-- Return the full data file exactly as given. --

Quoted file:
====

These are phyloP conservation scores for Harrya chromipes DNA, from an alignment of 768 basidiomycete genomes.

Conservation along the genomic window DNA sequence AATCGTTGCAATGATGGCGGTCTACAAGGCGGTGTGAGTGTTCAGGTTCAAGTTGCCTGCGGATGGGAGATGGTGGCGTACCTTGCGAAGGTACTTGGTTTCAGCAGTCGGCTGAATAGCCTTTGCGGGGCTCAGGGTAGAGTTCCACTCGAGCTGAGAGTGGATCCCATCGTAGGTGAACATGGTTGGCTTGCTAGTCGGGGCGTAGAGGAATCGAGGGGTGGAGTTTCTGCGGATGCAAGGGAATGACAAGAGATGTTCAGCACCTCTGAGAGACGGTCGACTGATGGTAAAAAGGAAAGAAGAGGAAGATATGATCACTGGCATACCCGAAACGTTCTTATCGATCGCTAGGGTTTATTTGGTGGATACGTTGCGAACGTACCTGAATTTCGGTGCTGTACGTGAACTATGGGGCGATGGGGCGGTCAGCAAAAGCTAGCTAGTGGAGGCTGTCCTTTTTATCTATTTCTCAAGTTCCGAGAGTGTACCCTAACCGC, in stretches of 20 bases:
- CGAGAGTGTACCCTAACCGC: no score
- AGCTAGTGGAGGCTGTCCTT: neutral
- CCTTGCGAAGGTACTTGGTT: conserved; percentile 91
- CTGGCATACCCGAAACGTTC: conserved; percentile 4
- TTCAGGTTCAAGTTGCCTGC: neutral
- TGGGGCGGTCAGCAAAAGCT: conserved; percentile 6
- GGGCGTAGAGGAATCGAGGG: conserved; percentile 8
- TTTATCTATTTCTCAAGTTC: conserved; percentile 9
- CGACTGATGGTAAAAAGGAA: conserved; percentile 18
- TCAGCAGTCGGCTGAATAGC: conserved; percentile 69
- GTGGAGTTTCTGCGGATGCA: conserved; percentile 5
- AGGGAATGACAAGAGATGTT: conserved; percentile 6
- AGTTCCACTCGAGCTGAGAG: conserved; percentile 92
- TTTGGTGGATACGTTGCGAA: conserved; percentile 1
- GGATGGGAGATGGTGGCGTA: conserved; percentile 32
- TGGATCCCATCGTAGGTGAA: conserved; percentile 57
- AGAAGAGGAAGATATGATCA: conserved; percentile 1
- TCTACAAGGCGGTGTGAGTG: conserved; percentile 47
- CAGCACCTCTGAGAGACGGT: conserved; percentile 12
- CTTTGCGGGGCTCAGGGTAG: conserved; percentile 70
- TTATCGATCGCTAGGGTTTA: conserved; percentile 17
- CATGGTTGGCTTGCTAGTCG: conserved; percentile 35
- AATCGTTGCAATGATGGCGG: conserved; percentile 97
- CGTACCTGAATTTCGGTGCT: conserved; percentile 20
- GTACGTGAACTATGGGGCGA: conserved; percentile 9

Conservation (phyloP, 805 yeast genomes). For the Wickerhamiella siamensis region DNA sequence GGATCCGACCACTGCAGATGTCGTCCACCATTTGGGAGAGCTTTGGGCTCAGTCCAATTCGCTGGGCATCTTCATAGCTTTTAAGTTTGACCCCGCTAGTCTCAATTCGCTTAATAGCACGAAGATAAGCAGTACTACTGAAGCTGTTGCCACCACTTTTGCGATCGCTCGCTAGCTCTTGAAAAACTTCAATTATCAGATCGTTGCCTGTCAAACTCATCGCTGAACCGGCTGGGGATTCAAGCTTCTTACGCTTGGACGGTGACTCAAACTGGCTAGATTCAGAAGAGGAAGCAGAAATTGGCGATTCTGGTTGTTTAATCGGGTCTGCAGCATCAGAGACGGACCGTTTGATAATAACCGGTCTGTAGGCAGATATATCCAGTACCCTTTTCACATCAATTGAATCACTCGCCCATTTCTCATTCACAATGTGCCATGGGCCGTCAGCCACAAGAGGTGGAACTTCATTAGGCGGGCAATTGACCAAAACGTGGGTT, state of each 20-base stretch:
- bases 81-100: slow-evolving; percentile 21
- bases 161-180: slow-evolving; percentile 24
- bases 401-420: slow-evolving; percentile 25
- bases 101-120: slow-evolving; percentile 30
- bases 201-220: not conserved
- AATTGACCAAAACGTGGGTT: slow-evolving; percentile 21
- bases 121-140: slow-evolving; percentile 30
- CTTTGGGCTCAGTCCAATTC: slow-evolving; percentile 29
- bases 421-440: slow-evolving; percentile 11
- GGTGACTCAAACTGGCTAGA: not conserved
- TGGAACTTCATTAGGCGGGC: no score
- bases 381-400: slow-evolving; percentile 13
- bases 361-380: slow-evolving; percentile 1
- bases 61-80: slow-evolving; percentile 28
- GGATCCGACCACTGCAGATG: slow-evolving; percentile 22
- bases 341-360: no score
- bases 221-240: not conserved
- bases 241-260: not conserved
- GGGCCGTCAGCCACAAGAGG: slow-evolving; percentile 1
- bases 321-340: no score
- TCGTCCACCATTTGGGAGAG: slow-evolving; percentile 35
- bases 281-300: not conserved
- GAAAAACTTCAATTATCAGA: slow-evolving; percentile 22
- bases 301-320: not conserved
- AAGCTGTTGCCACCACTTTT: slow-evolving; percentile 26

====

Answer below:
These are phyloP conservation scores for Harrya chromipes DNA, from an alignment of 768 basidiomycete genomes.

Conservation along the genomic window DNA sequence AATCGTTGCAATGATGGCGGTCTACAAGGCGGTGTGAGTGTTCAGGTTCAAGTTGCCTGCGGATGGGAGATGGTGGCGTACCTTGCGAAGGTACTTGGTTTCAGCAGTCGGCTGAATAGCCTTTGCGGGGCTCAGGGTAGAGTTCCACTCGAGCTGAGAGTGGATCCCATCGTAGGTGAACATGGTTGGCTTGCTAGTCGGGGCGTAGAGGAATCGAGGGGTGGAGTTTCTGCGGATGCAAGGGAATGACAAGAGATGTTCAGCACCTCTGAGAGACGGTCGACTGATGGTAAAAAGGAAAGAAGAGGAAGATATGATCACTGGCATACCCGAAACGTTCTTATCGATCGCTAGGGTTTATTTGGTGGATACGTTGCGAACGTACCTGAATTTCGGTGCTGTACGTGAACTATGGGGCGATGGGGCGGTCAGCAAAAGCTAGCTAGTGGAGGCTGTCCTTTTTATCTATTTCTCAAGTTCCGAGAGTGTACCCTAACCGC, in stretches of 20 bases:
- CGAGAGTGTACCCTAACCGC: no score
- AGCTAGTGGAGGCTGTCCTT: neutral
- CCTTGCGAAGGTACTTGGTT: conserved; percentile 91
- CTGGCATACCCGAAACGTTC: conserved; percentile 4
- TTCAGGTTCAAGTTGCCTGC: neutral
- TGGGGCGGTCAGCAAAAGCT: conserved; percentile 6
- GGGCGTAGAGGAATCGAGGG: conserved; percentile 8
- TTTATCTATTTCTCAAGTTC: conserved; percentile 9
- CGACTGATGGTAAAAAGGAA: conserved; percentile 18
- TCAGCAGTCGGCTGAATAGC: conserved; percentile 69
- GTGGAGTTTCTGCGGATGCA: conserved; percentile 5
- AGGGAATGACAAGAGATGTT: conserved; percentile 6
- AGTTCCACTCGAGCTGAGAG: conserved; percentile 92
- TTTGGTGGATACGTTGCGAA: conserved; percentile 1
- GGATGGGAGATGGTGGCGTA: conserved; percentile 32
- TGGATCCCATCGTAGGTGAA: conserved; percentile 57
- AGAAGAGGAAGATATGATCA: conserved; percentile 1
- TCTACAAGGCGGTGTGAGTG: conserved; percentile 47
- CAGCACCTCTGAGAGACGGT: conserved; percentile 12
- CTTTGCGGGGCTCAGGGTAG: conserved; percentile 70
- TTATCGATCGCTAGGGTTTA: conserved; percentile 17
- CATGGTTGGCTTGCTAGTCG: conserved; percentile 35
- AATCGTTGCAATGATGGCGG: conserved; percentile 97
- CGTACCTGAATTTCGGTGCT: conserved; percentile 20
- GTACGTGAACTATGGGGCGA: conserved; percentile 9

Conservation (phyloP, 805 yeast genomes). For the Wickerhamiella siamensis region DNA sequence GGATCCGACCACTGCAGATGTCGTCCACCATTTGGGAGAGCTTTGGGCTCAGTCCAATTCGCTGGGCATCTTCATAGCTTTTAAGTTTGACCCCGCTAGTCTCAATTCGCTTAATAGCACGAAGATAAGCAGTACTACTGAAGCTGTTGCCACCACTTTTGCGATCGCTCGCTAGCTCTTGAAAAACTTCAATTATCAGATCGTTGCCTGTCAAACTCATCGCTGAACCGGCTGGGGATTCAAGCTTCTTACGCTTGGACGGTGACTCAAACTGGCTAGATTCAGAAGAGGAAGCAGAAATTGGCGATTCTGGTTGTTTAATCGGGTCTGCAGCATCAGAGACGGACCGTTTGATAATAACCGGTCTGTAGGCAGATATATCCAGTACCCTTTTCACATCAATTGAATCACTCGCCCATTTCTCATTCACAATGTGCCATGGGCCGTCAGCCACAAGAGGTGGAACTTCATTAGGCGGGCAATTGACCAAAACGTGGGTT, state of each 20-base stretch:
- bases 81-100: slow-evolving; percentile 21
- bases 161-180: slow-evolving; percentile 24
- bases 401-420: slow-evolving; percentile 25
- bases 101-120: slow-evolving; percentile 30
- bases 201-220: not conserved
- AATTGACCAAAACGTGGGTT: slow-evolving; percentile 21
- bases 121-140: slow-evolving; percentile 30
- CTTTGGGCTCAGTCCAATTC: slow-evolving; percentile 29
- bases 421-440: slow-evolving; percentile 11
- GGTGACTCAAACTGGCTAGA: not conserved
- TGGAACTTCATTAGGCGGGC: no score
- bases 381-400: slow-evolving; percentile 13
- bases 361-380: slow-evolving; percentile 1
- bases 61-80: slow-evolving; percentile 28
- GGATCCGACCACTGCAGATG: slow-evolving; percentile 22
- bases 341-360: no score
- bases 221-240: not conserved
- bases 241-260: not conserved
- GGGCCGTCAGCCACAAGAGG: slow-evolving; percentile 1
- bases 321-340: no score
- TCGTCCACCATTTGGGAGAG: slow-evolving; percentile 35
- bases 281-300: not conserved
- GAAAAACTTCAATTATCAGA: slow-evolving; percentile 22
- bases 301-320: not conserved
- AAGCTGTTGCCACCACTTTT: slow-evolving; percentile 26